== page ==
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Central and South America 305  Central and South America 306

Always on a quest for Giants fans . . . Found her in a Costa Rican jungle, Manuel Antonio Park (February 2012)

I did quite a bit of research about airfare cost prior to booking with AirTreks.  To the novice, buying a round the world (RTW) plane ticket can be a daunting process.  Who do you go to? How much will it cost?  Unlike buying a simple one-way or round-trip ticket, you can’t plug in Priceline or Expedia and click the “Everywhere” tab.  Umm, good luck finding such a thing, because it doesn’t exist. 

Consequently, after hours and hours of trial and error, I settled on Airtrek, which you can check out at this link:

http://www.airtreks.com/

Ironically, my first search had nothing to do with a RTW trip.  I wanted to go back to South America and explore more of that continent.  I was planning on flying to Montevideo, Uruguay, then make my way overland to Argentina, Brazil, and Chile.  I set aside approximately a month and a half for visiting those countries.  I’ve always wanted to see New Zealand as well, so the initial plan was to take a “hop” from Santiago, Chile to Auckland, New Zealand, where I would spend approximately a month exploring that country before heading back to Denver.  However, I was surprised to find out that the typical airfare cost for the adventure I outlined above was over $5500.00. Wow!  I went to multiple sites and essentially, the cost was the same. I wondered why.

What I discovered was that when you fly out of Santiago, Chile, you don’t go directly to Auckland, New Zealand. Rather, you “double back” to the United States to pick people up in Los Angeles, then head onto New Zealand.  Obviously, a lot more fuel is expended and of course, costs go up exponentially as well.  Hmm.

For “shit and giggles,” I decided to determine the cost of airfare for a RTW trip, with most of the stops I am going on now.  I think I initially had indicated Japan, but I decided to scratch that country and add Thailand; not because of the airfare cost, but because of the significant day to day costs of Japanese hotels, food, and tours.  I also had India on my itinerary, which I removed because of the convoluted and expensive Visa requirements, which must be accomplished via a 3rd party.

I was flabbergasted to find out that the cost was over a thousand dollars less then my initial South America and New Zealand adventure, ultimately coming in at $4291.00 for my RTW trip.  Exit South America and New Zealand trip . . . Hello round the world trip!  Again, as I said earlier, I found AirTrek to be the least expensive and the one with the most positive recommendations, so I selected them.

However, this is only part of the equation. Specifically, how much would my day to day expenses be?  I asked myself questions such as . . .

1. Would I stay in hostels for my entire RTW trip? Hostel dorm or private room?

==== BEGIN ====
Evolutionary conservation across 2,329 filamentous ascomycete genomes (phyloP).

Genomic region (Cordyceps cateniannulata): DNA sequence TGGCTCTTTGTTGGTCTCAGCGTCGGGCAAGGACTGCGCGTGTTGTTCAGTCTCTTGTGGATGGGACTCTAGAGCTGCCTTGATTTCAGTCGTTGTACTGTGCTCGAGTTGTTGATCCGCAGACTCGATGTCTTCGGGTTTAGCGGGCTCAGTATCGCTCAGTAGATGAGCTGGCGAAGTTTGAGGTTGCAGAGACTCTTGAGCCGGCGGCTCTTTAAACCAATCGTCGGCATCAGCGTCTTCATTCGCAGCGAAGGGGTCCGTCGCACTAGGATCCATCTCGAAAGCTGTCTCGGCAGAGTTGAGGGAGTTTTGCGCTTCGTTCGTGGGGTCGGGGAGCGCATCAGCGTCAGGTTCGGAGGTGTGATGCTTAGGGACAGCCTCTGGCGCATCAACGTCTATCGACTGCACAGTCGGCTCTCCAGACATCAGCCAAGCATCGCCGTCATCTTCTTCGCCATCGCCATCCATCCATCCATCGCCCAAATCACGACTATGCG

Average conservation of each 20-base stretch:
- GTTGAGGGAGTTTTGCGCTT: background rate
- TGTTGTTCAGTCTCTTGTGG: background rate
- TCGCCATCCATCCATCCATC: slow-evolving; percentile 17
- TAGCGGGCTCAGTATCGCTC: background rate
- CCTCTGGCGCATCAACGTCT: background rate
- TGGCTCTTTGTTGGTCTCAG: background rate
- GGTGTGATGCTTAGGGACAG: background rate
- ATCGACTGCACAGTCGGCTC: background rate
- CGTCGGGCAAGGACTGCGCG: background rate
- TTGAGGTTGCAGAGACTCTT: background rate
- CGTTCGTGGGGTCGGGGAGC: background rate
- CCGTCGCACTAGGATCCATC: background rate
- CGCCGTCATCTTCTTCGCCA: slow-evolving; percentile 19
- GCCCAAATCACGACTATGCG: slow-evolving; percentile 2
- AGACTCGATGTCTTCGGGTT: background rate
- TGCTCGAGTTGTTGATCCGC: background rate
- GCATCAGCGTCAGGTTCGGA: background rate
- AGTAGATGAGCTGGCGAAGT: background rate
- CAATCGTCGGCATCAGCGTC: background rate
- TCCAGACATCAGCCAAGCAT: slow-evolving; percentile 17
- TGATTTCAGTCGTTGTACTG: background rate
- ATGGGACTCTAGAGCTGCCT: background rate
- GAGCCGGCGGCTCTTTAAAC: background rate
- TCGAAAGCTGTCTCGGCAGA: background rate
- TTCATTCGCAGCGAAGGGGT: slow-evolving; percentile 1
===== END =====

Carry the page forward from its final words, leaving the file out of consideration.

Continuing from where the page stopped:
2. A mix of hostels and hotels?

3. Hotels, bed and breakfasts or as the New Zealanders call them, “homestays and farmstays?”

4. How about tours that included boarding?

5. Museums and day trip tours?

6. I also wondered about food?  I couldn’t exactly live on Top Ramen Cup of noodles and mustard packets for the entire trip.

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Restaurant in Panama City, Panama (January 2012)

All of the aforementioned questions crossed my mind, but I didn’t dwell on them too long.  Why not?  In general, I remembered my earlier trip this year to Central and South America; as well as my RV trip with a friend a few years back, where we visited most of the Western States and British Columbia, Canada.  The costs were manageable and ironically, my investment, checking and saving accounts all increased while I was away on these trips. In no way did I have to be frugal the entire time I was away.  This is the attitude I am taking on my RTW trip.

Sure, I did stay in hostels on occasion while in Latin America, albeit, sans the dorm room experience.  Hostels are a great way to meet people as I said in another thread post, so I purposefully would select to stay at a hostel occasionally for this reason.  I also would treat myself to a nice hotel or bed and breakfast when the mood or need struck.  Or, I would rent a cabana, with a kitchen, where I would cut costs by buying groceries and cooking for myself.  Also, if at all possible GO TO A HOTEL OR HOSTEL WEBSITE versus Expedia, Orbitz or any of the other travel sites. Why? Simply because they will charge you anywhere from 15-25% extra.  This is a rip off which shouldn’t be supported by anyone.  I always try to book with the hotel directly, sometimes showing up at their front desk and negotiating (politely) with them for a reduced rate.  Believe me, you will always get a better deal by booking with the hotel or hostel directly.